PoliticsTerrorism

The Survey Says: Domestic terrorism greater threat than foreign terrorism

hypocrites
More than 40 percent of likely voters do not think President-elect Joe Biden can handle a terrorism threat. (Screen snip, YouTube, C-SPAN)

A new Rasmussen poll says 63 percent of likely voters think “domestic terrorism is the greater threat to the United States, compared to 24% who say foreign terrorism is the greater threat.”

The New Year’s Eve report also noted that 13 percent of survey respondents aren’t sure which is the greater threat.

But an alarming 41 percent of those surveyed are not confident President-elect Joe Biden has the ability to deal with terrorist threats, including “30% who are Not at All Confident in Biden’s ability to deal with terrorism.”

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Fifty-six percent of all voters are confident Biden can deal with the threat, however.

Forty-two percent believe the threat of terror has increased under Donald Trump’s presidency, while 27 percent think the threat has declined and 25 percent believe it has remained the same.

The survey was taken from among 1,000 likely voters Dec. 28-29 with a margin of sampling error oF +/- 3 percentage points.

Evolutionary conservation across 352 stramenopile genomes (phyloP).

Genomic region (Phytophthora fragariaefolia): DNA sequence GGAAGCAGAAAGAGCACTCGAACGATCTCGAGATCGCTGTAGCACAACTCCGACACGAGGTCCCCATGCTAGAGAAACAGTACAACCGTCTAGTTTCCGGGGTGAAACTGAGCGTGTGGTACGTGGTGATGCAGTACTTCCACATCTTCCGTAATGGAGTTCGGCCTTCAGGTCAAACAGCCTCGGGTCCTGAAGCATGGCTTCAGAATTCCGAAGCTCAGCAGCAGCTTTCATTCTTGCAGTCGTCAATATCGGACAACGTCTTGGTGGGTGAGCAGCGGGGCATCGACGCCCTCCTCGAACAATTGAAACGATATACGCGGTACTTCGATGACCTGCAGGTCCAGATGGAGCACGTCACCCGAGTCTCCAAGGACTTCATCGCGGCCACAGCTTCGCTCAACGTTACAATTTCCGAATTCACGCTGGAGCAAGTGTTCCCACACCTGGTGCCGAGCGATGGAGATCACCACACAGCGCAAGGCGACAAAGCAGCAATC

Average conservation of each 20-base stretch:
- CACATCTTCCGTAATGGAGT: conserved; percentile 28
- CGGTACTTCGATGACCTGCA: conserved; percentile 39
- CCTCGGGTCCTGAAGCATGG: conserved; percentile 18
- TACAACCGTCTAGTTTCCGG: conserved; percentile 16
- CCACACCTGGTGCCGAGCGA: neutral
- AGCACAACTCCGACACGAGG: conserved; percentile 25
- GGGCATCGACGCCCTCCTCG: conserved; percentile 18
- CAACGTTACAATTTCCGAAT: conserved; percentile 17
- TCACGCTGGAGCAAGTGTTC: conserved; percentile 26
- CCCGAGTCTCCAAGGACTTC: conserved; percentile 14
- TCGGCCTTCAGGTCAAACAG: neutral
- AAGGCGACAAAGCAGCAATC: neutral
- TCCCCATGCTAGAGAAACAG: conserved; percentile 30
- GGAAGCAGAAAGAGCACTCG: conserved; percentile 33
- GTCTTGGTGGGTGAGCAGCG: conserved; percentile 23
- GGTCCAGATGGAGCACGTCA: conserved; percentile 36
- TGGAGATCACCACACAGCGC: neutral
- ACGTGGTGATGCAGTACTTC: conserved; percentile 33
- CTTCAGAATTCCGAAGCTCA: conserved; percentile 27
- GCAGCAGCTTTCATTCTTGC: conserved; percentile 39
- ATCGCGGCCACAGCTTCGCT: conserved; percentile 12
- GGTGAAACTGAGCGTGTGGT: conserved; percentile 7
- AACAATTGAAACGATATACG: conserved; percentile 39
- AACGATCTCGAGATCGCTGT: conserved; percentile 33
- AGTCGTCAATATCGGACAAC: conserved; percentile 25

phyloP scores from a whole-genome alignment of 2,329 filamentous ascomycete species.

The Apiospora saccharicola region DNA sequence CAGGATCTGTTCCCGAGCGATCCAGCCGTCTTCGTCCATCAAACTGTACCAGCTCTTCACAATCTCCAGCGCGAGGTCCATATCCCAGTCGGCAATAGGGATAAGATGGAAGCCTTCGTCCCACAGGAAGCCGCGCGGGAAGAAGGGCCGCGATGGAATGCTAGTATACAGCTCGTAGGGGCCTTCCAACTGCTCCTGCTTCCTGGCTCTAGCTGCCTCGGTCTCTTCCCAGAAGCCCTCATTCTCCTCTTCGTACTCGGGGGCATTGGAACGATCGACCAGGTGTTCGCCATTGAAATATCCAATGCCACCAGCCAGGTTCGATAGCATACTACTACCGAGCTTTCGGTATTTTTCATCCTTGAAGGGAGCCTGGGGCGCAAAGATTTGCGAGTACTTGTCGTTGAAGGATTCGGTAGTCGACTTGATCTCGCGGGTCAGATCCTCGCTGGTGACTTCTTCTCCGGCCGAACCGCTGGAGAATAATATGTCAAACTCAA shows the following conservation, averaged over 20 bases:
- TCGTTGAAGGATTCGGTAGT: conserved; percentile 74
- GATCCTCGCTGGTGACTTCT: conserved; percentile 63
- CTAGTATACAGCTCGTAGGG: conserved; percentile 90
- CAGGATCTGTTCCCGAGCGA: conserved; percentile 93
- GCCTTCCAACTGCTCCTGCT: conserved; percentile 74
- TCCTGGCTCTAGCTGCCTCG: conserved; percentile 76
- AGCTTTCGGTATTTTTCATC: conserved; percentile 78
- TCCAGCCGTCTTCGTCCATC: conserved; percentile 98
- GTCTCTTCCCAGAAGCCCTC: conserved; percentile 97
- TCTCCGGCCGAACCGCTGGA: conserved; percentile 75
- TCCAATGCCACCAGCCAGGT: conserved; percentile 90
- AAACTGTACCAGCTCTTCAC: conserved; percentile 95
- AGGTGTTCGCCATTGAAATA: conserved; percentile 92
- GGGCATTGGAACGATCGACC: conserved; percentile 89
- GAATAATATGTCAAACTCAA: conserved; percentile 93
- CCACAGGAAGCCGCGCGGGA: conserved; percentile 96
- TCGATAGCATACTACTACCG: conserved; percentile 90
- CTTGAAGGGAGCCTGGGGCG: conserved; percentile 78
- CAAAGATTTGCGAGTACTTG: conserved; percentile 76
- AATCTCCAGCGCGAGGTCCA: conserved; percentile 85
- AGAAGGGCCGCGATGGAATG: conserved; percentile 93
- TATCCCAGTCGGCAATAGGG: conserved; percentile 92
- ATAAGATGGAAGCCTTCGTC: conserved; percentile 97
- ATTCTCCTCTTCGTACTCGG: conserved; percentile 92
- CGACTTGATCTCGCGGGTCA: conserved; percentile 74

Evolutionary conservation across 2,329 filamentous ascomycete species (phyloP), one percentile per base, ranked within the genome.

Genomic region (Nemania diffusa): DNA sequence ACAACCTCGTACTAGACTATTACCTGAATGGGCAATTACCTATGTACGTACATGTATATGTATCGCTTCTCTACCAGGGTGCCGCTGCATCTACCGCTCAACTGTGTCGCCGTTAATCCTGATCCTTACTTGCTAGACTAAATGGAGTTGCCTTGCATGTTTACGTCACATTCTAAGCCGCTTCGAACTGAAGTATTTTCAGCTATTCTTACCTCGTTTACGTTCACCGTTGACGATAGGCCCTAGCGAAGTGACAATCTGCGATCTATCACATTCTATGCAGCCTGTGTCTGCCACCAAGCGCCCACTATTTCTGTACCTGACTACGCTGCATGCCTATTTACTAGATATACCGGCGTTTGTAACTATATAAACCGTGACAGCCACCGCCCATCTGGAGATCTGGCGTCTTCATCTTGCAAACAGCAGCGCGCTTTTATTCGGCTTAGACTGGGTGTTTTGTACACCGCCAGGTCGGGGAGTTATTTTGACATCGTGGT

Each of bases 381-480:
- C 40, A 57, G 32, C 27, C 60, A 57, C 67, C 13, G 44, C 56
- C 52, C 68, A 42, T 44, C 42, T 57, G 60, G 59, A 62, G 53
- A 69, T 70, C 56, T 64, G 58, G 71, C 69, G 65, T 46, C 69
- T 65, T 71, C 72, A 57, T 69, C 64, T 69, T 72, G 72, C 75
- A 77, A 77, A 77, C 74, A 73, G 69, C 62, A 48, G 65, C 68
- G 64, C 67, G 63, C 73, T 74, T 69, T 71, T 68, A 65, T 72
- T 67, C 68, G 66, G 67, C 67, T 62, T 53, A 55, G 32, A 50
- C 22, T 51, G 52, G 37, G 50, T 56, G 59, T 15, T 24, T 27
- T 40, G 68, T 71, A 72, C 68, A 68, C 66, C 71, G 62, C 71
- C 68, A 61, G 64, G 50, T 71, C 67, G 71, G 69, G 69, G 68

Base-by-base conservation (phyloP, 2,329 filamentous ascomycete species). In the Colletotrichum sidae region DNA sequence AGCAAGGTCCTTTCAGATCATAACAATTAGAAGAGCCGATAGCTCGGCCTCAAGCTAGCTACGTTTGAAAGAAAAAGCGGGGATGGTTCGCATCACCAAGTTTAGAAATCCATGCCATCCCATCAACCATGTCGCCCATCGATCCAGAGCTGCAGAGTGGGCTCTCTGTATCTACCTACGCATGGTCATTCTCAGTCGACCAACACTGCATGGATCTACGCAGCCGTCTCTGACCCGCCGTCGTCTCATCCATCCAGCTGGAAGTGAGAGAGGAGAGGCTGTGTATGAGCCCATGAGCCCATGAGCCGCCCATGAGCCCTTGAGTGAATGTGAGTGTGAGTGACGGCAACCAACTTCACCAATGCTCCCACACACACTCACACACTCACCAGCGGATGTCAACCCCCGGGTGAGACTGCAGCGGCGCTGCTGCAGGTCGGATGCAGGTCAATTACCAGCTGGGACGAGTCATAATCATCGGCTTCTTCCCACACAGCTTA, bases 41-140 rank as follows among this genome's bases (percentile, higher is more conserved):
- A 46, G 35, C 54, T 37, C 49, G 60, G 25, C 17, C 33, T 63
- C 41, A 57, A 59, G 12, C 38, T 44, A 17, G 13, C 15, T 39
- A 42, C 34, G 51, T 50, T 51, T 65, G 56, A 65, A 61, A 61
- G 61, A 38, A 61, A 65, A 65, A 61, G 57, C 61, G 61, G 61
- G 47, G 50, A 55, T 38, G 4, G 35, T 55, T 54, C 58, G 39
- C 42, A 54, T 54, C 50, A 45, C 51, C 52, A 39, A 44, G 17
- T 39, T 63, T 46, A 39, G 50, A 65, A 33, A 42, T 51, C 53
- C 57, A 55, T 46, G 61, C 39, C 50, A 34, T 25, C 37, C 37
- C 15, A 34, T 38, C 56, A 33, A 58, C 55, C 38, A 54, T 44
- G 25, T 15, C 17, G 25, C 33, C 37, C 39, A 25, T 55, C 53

Another survey done by OnePoll shows nearly 70 percent of those polled say 2020 made them appreciate their family and friends more than ever, and 55 percent say 202 was the worst year of their lives.

The study was commissioned by Groupon, and it contacted 2,000 Americans. The survey revealed that two-thirds of those responding put “more thought into the gifts they gave their loved ones during the holiday season.”

As the New Year began in Australia, the Associated Press reported that pandemic restrictions in the Island Continent limited crowds. There were “made-for-television” fireworks displays, and a fireworks show in Sidney over the harbor apparently was done over empty streets where traditionally a million people turn out.

As the AP story put it, the continent Down Under found “many people bidding farewell to a year they’d prefer to forget.”

Looming on the horizon is the Jan. 5 U.S. Senate runoff election for two Georgia seats, which will determine the balance of power on Capitol Hill. If Republican incumbents Kelly Loeffler and David Perdue can retain their seats, it will give the GOP a thin majority to block the increasingly far-left Democrat agenda.
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